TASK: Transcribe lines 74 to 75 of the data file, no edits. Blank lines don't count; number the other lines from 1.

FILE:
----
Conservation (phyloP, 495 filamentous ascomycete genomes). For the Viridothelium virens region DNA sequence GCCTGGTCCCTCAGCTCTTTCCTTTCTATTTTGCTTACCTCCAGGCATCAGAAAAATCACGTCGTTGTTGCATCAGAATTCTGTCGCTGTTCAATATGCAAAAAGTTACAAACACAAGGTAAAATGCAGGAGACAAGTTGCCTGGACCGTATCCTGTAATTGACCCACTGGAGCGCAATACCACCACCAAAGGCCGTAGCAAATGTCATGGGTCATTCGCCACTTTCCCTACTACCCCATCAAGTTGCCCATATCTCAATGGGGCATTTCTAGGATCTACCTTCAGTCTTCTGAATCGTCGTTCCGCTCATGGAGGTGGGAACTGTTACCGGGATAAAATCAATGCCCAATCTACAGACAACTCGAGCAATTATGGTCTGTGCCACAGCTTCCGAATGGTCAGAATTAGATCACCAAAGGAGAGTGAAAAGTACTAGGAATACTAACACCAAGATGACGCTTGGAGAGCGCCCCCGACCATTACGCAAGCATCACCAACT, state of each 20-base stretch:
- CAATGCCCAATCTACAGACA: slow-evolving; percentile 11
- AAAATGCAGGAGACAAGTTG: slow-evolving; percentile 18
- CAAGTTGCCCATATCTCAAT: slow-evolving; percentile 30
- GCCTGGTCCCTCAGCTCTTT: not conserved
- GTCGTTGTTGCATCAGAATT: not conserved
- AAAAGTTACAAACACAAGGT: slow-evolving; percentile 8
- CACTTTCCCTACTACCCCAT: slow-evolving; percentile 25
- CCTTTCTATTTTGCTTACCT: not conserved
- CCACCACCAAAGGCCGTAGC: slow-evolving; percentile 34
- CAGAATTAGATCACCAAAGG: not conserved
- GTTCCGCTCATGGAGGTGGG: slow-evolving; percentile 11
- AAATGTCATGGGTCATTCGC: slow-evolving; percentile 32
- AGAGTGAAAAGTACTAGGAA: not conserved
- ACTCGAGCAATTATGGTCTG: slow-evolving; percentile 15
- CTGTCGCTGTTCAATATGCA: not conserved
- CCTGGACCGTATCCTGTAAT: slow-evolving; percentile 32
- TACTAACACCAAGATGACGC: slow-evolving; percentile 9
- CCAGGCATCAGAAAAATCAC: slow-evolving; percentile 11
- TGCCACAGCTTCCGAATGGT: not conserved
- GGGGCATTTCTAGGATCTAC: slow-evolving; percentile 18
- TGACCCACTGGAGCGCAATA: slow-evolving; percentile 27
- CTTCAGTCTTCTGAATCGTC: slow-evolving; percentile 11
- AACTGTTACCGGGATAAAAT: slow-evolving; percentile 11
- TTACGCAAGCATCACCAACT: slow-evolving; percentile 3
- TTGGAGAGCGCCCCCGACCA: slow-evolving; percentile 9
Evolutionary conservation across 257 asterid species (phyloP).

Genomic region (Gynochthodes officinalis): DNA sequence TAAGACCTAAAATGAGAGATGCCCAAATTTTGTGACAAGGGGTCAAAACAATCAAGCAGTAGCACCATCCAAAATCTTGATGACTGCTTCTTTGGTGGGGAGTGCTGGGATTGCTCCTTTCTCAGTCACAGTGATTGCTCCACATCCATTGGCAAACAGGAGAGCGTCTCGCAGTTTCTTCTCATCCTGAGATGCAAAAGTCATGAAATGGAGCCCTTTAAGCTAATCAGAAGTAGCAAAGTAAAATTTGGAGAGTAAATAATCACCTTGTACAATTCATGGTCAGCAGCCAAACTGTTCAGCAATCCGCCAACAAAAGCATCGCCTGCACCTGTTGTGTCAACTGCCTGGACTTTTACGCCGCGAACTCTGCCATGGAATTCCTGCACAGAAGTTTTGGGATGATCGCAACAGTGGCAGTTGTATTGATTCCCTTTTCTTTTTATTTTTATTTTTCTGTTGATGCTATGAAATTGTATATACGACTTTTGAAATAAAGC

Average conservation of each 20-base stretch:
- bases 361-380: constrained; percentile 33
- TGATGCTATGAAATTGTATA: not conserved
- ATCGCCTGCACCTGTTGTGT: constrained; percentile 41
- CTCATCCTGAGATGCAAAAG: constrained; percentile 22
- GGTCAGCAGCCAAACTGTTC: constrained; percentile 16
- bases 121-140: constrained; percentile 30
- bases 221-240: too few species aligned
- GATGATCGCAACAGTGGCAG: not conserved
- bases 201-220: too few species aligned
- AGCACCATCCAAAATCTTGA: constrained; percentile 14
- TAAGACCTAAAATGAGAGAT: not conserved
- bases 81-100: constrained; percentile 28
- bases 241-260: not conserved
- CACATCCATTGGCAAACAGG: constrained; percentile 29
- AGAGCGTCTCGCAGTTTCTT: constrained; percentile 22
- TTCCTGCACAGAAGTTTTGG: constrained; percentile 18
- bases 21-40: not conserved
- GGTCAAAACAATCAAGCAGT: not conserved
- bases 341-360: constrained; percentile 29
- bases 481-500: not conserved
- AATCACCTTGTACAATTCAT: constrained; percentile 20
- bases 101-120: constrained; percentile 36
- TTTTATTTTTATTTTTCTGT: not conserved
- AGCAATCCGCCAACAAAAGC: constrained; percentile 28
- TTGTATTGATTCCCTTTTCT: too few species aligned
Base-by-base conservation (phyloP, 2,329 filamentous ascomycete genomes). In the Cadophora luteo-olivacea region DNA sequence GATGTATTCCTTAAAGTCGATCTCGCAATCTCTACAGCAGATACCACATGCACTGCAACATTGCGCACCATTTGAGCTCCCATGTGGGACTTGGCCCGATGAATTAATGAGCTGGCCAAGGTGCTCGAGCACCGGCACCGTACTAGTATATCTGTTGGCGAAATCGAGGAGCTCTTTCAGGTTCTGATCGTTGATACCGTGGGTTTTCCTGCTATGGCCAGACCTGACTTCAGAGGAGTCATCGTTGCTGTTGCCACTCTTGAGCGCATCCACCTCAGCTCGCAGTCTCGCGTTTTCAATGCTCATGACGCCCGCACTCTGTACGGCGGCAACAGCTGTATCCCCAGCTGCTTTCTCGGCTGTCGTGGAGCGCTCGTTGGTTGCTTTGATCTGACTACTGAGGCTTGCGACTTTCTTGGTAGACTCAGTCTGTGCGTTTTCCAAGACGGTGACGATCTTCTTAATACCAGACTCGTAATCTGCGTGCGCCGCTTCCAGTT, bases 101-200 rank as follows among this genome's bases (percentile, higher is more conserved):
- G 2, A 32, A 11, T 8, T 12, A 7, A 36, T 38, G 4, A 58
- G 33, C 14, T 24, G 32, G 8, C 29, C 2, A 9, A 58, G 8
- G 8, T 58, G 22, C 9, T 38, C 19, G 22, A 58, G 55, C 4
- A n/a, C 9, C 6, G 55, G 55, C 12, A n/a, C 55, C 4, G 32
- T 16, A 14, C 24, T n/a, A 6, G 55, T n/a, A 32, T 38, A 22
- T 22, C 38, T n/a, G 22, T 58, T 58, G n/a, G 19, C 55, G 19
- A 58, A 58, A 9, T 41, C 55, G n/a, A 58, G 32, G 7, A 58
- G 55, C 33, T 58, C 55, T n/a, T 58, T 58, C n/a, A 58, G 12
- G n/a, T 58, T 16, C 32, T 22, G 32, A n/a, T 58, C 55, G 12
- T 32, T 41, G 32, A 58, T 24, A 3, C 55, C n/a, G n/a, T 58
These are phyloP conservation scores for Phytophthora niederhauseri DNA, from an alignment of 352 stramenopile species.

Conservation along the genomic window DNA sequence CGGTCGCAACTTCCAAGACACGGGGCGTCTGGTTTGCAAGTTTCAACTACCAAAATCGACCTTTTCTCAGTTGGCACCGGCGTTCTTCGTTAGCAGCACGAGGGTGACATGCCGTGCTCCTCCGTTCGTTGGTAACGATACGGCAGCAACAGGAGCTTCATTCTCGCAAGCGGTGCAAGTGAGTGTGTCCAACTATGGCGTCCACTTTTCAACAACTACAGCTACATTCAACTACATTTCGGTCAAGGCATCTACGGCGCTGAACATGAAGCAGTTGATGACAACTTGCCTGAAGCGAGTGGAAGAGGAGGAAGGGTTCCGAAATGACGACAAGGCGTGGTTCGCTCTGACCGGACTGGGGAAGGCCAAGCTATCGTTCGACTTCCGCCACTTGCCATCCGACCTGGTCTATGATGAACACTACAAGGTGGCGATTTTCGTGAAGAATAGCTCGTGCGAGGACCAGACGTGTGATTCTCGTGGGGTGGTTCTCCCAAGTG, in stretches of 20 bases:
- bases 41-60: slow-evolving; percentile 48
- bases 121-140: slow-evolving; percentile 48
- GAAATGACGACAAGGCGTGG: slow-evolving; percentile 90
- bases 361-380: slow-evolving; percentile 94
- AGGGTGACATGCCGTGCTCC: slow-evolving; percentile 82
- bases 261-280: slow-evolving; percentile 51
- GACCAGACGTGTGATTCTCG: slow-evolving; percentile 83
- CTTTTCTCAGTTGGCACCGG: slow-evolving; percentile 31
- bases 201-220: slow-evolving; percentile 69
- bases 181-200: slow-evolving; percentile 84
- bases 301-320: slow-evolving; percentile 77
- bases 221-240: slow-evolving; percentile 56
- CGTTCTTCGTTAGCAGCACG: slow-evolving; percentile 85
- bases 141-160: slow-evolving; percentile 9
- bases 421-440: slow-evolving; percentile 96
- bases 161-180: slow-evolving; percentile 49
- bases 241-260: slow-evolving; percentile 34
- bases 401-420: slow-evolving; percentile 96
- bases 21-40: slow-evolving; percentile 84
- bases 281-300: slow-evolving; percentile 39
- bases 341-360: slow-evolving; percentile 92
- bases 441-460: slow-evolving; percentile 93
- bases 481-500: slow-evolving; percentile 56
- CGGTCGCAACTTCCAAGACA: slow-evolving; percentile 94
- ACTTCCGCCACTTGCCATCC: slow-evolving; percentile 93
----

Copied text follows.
- GACCAGACGTGTGATTCTCG: slow-evolving; percentile 83
- CTTTTCTCAGTTGGCACCGG: slow-evolving; percentile 31